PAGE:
Research Security Guide

About the guide

This guide covers tools and strategies for research data, including institutionally authorized software and best practices. This should not be considered comprehensive and a data security plan may still be necessary for your research. Please contact us at if you have questions.

Moving forward as an emerging research university, properly securing research data is of the highest regard. Texas State University researchers and employees must value the integrity of any research on campus and ensure data security. To ensure this, Texas State University follows TAC 202 and implements UPPS  policies to properly securing the transmission and storage of data. If researchers are unsure of how to properly classify data, they can refer to our Data Classification page and our Policies page to understand Texas State University standards.

Security Principles

Security philosophy - the C.I.A. triad

The C.I.A. triad is the unifying philosophy for information security policies and practices. These considerations should be at the core of process development for collecting, managing, and storing data in all university research. The C.I.A. triad is defined as follows:

  • Confidentiality: Data are only accessed by those who should have access.
  • Integrity: Data are known to be accurate and uncorrupted.
  • Availability: Accurate, uncorrupted data are available to approved individuals when needed.
CIA triad

What it means to protect data

The protection of data is not an abstract concept with hypothetical implications. There are real-world threats and vulnerabilities that researchers need to be aware of in order to protect their data. The goals of these practices are to ensure the following:

  • Maintain Research Integrity - Research findings aren’t called into question because of corrupted data
  • Ensure Research Confidentiality - Data is not exposed and test subjects are protected from risk of harm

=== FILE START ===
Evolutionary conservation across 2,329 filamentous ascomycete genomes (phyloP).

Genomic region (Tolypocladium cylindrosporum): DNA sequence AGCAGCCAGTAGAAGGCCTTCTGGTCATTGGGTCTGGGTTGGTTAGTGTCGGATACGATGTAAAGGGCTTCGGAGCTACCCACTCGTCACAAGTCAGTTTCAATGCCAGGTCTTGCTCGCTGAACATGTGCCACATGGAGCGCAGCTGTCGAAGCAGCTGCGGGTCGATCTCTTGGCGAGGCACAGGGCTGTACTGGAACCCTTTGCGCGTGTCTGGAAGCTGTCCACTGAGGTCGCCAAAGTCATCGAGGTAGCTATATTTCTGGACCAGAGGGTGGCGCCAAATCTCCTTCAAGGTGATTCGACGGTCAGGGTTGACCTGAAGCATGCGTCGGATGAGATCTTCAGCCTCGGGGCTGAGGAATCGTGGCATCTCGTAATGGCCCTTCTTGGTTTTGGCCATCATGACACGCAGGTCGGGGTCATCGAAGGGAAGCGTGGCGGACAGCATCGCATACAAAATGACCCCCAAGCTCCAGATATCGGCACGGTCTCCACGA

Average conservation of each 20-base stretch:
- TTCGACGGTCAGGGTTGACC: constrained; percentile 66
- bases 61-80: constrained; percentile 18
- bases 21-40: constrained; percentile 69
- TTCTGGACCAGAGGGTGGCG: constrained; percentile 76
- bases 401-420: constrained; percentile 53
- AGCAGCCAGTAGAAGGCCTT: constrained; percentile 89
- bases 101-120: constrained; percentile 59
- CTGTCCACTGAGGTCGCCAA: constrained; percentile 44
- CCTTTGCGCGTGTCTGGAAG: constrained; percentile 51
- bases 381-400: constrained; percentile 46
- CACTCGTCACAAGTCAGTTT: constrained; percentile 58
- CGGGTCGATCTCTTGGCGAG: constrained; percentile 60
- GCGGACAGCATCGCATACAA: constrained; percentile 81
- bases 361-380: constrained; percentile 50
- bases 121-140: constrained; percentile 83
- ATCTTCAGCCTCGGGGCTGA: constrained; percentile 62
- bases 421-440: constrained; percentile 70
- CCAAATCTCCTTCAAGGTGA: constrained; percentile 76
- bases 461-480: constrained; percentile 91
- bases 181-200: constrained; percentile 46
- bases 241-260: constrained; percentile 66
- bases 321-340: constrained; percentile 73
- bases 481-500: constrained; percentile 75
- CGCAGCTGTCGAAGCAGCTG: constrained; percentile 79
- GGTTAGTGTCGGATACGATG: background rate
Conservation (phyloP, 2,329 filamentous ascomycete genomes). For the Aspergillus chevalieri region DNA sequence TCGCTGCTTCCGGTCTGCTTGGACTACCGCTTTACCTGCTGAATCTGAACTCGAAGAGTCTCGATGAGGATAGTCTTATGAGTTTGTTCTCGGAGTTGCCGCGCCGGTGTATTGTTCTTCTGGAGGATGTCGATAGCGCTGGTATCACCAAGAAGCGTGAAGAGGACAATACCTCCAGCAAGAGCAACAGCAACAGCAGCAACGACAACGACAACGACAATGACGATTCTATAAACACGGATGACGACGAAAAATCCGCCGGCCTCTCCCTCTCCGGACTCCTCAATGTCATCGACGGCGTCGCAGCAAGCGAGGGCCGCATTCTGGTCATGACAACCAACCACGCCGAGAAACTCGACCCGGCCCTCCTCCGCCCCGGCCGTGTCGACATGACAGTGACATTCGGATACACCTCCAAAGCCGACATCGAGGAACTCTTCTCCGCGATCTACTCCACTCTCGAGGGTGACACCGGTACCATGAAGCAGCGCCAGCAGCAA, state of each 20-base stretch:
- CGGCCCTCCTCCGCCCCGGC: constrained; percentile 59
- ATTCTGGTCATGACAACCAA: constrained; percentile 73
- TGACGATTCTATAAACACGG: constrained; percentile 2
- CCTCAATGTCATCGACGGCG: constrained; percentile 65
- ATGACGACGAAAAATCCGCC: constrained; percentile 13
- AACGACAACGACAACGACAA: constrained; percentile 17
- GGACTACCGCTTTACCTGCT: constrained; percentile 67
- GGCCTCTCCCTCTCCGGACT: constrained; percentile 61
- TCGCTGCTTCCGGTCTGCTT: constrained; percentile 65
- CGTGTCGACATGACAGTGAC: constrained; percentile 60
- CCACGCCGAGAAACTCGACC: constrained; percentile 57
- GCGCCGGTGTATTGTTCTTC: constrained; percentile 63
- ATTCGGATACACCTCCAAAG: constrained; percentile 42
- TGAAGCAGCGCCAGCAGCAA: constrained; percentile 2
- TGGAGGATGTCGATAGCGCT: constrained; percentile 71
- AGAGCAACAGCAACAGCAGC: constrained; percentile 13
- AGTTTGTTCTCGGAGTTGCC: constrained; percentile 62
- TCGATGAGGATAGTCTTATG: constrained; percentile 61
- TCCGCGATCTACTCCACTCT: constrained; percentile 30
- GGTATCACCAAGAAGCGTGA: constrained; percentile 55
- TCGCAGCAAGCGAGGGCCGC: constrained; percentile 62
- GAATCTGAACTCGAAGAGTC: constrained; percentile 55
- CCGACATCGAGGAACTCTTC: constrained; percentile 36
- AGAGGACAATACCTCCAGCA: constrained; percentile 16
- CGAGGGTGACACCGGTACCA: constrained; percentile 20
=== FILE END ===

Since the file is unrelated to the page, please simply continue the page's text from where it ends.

• Continuous Research Availability - University network is more reliable than personal or removable storage devices

Retention Requirements

Depending on the data type, faculty sponsors of student projects may be required to assume retention responsibilities for their students’ projects. Researchers, particularly project PIs, are responsible for ensuring that records related to their projects are retained for at least as long as required by the university’s Records Retention Schedule.

Data Classification

Data classification is the starting point for developing good security practices for research projects. The types of data being dealt with and the classification of those data will inform the kinds of tools researchers use, how permissions are granted or revoked, how long data must be retained, and what kinds of extra security measure may need to be implemented.

The term "research data" can have wildly different meanings to different disciplines, and research data can present varying risks to data subjects, researchers, and the institution. University policy classifies unpublished research as sensitive information, unless the data contain information that is classified as confidential. These blanket classifications convey a risk-averse stance that is intended to protect the confidentiality of the subject data.

Data Minimization

The concept of reducing the need for data beyond what you need to collect, and collecting the least risky data points possible. Keep data minimization in mind when planning research projects.

For example: an age range is less risky than collecting someone's specific age, which is less risky than collecting someone's exact date of birth. 

Age range > Specific age > exact DOB

Research Security Considerations

When conducting research, asking some basic questions about what data is actually needed will help reduce risk. Ask yourself the following questions and consider the following recommendations for reducing risk to research data.

Two questions to ask yourself:

  1. Do I need to store this data?
  2. Do I need to transmit this data?

If a clear need for a data point or set is identified then it is better to not collect it. Simultaneously, researchers should endeavor, whenever possible, to reduce the risk level of data collected by following data minimization principles. 

Consider the following to reduce risk:

  • Identify specific need to transmit or store confidential data
  • Find the most appropriate way to transmit or store data Develop a process to reduce storage and transmission
  • Redact or use non-PII identifiers like NetID, see the HIPAA guide on de-identification for more information.

Collection & Storage

Principle of Least Privilege

The principle of least privilege refers to an information security concept in which a user is given the minimum levels of access – or permissions – needed to perform their job functions. The principle of least privilege is a cybersecurity best practice, a fundamental step in protecting privileged access to high-value data and assets.

Apply the principle of least privilege when designing your research systems, using the university-authorized services listed in this section.

Data Storage Tools

Data Collection Tools

Data Transfer and Collaboration

Information Processing and Transformation